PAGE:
She visited him in Clapham later that year and a blazing row developed: “I was trying to get her to lunch and she was ill and very aggressive and told me about what she had done in the bedroom with Flavio. I went absolutely mad and some neighbours called the police. I pushed her and she fell against a chair which hurt her arm badly.”
His mental state deteriorated rapidly in the years leading up to the millennium and then Maria, the only person he had ever loved, died.
Charles felt his mother had been duped by a career criminal – Flavio was written into the will and became sole inheritor of the Al Tura villa while he was left a poky Lisbon flat.
In 2002 he became preoccupied by murder.
“I think it filled me more with fear than anything else, but I was going to do it and that was the beginning of an absolute obsession,” he said.
His plot was not fuelled solely by the humiliation but also in practical terms – he had no savings and his career as a barely employed writer had not kept up with his debts.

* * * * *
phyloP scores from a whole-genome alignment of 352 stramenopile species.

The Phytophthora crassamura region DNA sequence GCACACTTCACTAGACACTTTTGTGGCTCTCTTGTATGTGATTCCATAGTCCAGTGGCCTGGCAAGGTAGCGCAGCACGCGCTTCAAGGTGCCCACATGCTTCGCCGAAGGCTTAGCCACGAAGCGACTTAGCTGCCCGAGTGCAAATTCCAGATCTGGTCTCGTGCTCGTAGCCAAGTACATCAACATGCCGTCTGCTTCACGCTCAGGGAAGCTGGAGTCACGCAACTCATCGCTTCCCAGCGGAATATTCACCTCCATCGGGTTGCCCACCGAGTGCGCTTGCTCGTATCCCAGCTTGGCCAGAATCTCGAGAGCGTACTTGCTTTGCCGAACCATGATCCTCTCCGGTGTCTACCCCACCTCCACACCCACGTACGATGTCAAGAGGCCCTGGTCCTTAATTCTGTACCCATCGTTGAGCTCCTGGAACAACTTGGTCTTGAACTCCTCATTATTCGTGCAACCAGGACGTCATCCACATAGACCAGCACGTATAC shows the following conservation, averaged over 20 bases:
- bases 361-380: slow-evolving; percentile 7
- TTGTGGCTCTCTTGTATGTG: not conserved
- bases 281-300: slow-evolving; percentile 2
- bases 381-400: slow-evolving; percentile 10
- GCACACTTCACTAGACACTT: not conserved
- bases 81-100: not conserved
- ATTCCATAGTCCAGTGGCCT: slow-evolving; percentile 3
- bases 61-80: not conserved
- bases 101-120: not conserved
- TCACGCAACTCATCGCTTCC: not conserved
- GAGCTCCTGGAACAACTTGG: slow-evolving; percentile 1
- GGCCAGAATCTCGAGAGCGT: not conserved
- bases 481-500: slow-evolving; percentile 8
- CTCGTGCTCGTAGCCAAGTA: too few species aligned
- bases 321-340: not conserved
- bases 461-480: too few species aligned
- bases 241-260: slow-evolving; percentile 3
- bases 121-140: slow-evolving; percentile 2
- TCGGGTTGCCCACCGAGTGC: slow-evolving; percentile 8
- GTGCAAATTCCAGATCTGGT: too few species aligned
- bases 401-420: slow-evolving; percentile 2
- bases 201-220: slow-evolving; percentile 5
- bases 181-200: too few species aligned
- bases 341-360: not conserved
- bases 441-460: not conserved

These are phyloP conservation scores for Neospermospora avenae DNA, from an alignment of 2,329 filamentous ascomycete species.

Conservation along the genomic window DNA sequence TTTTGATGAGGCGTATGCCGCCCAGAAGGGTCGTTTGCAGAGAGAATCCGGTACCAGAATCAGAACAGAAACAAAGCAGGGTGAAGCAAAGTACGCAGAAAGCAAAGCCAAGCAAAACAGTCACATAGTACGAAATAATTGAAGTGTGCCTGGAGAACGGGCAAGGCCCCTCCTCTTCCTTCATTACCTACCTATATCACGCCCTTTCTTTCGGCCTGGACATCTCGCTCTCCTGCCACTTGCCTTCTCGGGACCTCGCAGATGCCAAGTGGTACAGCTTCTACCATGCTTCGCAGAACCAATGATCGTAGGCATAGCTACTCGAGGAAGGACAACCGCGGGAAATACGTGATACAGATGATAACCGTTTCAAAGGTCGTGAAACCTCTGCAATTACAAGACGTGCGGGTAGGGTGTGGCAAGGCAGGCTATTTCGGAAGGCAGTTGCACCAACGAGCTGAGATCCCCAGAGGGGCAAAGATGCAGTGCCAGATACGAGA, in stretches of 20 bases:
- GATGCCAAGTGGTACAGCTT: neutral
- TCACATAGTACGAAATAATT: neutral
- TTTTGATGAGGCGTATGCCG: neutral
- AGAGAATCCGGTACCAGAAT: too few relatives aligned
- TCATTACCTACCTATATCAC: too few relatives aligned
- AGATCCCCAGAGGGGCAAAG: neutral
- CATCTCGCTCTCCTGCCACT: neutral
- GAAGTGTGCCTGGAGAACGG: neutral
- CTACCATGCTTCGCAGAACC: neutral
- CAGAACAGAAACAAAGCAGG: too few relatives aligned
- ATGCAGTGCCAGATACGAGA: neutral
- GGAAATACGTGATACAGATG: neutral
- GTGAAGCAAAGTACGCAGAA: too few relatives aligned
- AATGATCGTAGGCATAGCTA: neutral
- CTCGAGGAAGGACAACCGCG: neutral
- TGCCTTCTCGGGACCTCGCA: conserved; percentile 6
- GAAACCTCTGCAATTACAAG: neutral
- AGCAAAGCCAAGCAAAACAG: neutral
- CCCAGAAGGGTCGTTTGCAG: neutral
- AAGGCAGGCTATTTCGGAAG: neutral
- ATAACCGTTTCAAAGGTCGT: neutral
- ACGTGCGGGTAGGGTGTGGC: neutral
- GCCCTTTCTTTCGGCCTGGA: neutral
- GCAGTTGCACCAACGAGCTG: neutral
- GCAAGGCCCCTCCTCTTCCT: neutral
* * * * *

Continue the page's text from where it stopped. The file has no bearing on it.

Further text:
Charles’ laughed as he recalled a practice fire lit on Clapham Common in 2005 – he imagined he might burn his mother’s villa to the ground with Flavio inside.
He said he was captivated by the idea of murder and alienated himself from friends and colleagues with his incessant murderous plans.
The next summer he attempted suicide with an overdose of painkillers – fortunately his cousin happened to phone and heard him vomiting back down the line.
This incident did not break his resolve – he asked local drug addicts how to go about his mission and was directed to Tony, who lived at the top of his block.